I just want to say a huge thank you again to everyone who donated to this cause! Our organization, Refugia’l, managed to raise a total of 6,600€ for the residents, with 1,300€ of that coming directly from my friends, family, and generous acquaintances back home. An extra big thank you to the people at ECOH Inc., who together accounted for a significant portion of the funds raised. You’re all beautiful humans. Continue reading “Donation Spending”
3 weeks have never flown by so fast. I feel like I just arrived in Athens, but somehow today is my last day. If I had the money to survive here longer, I would love to stay and keep working at the refugee residence. Continue reading “Last Day/Beach Day”
I love Greek food, but I do not like these little cactus fruits someone in our house has picked up from the grocery store. I’m not actually sure they’re Greek, but I’ve never seen them before. Continue reading “Men’s Residence”
Things are starting to come together at the school residence. We’ve arranged for a meeting with all the volunteers this week so we can create a schedule of activities each day. I’ll be teaching English classes every day at 5, and helping out with whatever else needs doing before and after.
For now I’ll just be teaching kids, but I hope to offer some classes to adults soon.
We’re slowly making a dent in Donation Mountain, too. Between the projects here and some smaller occasional tasks at other camps, we’re going to be busy. We now have some work at a small camp specifically for pregnant women, we’ll be going twice a week to the summer camp outside the city, and some of our Spaniards will be doing an activity making human towers (known as castellers, or muixeranga because they’re from Valencia).
I have my first English “class” today, which is really just a test to get a feel for the kids levels, and to get them comfortable with me. This is no challenge. The kids are all SO extremely friendly and energetic everywhere we go.
I lay out some colouring pages, markers, and worksheets with simple math questions in English. I bring colourful clay and hope no one tries to eat it. About 15 kids show up, and within moments are tearing the room apart. The 10 year olds are swinging the 2 year olds around. The 2 year olds are crying because they’ve pushed the markers so hard into the paper that they break. I try to keep some order but you wouldn’t believe how hard it is. I had a couple students in Spain that I thought were difficult but this is next level. The clay is a big hit but of course everyone has trouble sharing. Kids are flowing in and out of the room, their attention spans don’t last long and there are no rules about where they have to be. They always ask to bring entire colouring books or boxes of markers to their rooms. I hate saying no but obviously we don’t have enough supplies for that so I have to. Then I have to watch to make sure they don’t try to sneak it out anyway.
One of the mothers comes into the classroom and I smile at her, but she starts just screaming at me in Arabic, pointing at the clay. She’s holding the hand of her 2 year old son and I’m worried she’s mad that I’ve given a young kid something he might try to eat? I’m asking the other kids to translate for me, and piece together that no no, she’s angry because I didn’t give him any clay. I can assure you I did, but maybe one of the other kids stole it from him. He’s 2 so like…who knows.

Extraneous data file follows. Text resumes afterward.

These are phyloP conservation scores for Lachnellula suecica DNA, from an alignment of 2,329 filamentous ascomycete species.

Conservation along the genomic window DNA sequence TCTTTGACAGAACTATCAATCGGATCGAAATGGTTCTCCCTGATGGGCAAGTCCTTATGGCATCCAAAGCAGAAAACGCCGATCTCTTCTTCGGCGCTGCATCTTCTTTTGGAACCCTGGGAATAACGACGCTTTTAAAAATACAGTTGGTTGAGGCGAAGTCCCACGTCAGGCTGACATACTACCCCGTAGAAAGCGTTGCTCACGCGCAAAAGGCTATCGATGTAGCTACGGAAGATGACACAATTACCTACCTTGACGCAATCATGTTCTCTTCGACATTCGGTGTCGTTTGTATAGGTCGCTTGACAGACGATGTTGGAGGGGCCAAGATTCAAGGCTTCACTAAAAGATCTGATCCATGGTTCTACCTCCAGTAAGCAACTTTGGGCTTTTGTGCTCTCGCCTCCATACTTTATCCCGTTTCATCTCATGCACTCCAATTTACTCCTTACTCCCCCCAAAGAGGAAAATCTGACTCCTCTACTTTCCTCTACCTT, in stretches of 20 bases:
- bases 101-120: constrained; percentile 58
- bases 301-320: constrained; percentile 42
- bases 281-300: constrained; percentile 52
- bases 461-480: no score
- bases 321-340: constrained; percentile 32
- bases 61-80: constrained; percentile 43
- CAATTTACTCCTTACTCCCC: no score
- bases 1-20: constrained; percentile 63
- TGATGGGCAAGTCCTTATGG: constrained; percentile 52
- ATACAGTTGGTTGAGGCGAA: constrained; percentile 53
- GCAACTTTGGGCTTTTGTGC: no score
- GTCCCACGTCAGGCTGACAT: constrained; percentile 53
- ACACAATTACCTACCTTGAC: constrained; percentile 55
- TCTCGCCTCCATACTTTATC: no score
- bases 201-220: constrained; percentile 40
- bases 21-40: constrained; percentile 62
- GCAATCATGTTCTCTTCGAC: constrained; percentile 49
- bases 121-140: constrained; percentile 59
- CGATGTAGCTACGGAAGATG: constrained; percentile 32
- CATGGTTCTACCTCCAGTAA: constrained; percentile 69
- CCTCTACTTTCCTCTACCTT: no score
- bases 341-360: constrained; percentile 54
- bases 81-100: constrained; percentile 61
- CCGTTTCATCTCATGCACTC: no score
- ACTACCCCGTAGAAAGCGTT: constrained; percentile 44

She storms out, and one of the other volunteers tells me there’s an issue in the camp, where the Iraqi community feel they are treated more poorly than the Palestinian residents. I have no idea if that’s true in other aspects of the organization or not, but I assume they must have some reason to believe that. Though I am not denying 2 year old children play-doh because they’re Iraqi. Did I even know he was Iraqi? No. I feel better that this isn’t the first time she’s yelled at someone though.
After an exhausting 2 hours trying to keep the children entertained, speaking English, and from eating any play-doh, I help with some donation sorting and head home.
Later in the evening I meet a friend to sit just outside the Parthenon; under the stars, overlooking the city with a couple drinks in hand. Athens is a strange place, dirty, abandoned, crumbling, yet somehow bustling, illuminated, and beautiful from here.
I’m not an organized person, and I don’t really expect a squatter’s residence to be organized…but it’s a little strange here. Continue reading “Squatter’s Residences & Camps”
I heard the term “imposter syndrome” for the first time the other day, and it’s exactly how I feel here as an English teacher. The woman who said it was using it to describe her own feelings about her occupation as a travel blogger (which I ALSO relate to), and was saying that she basically feels she is winging it every step of the way. Sames, girl. Sames.
However, the “syndrome” part is key, as she pointed out that real imposters wouldn’t stress about it the way we do. That gave me a little bit of comfort, but still doesn’t actually say anything about my ability to be a GOOD teacher.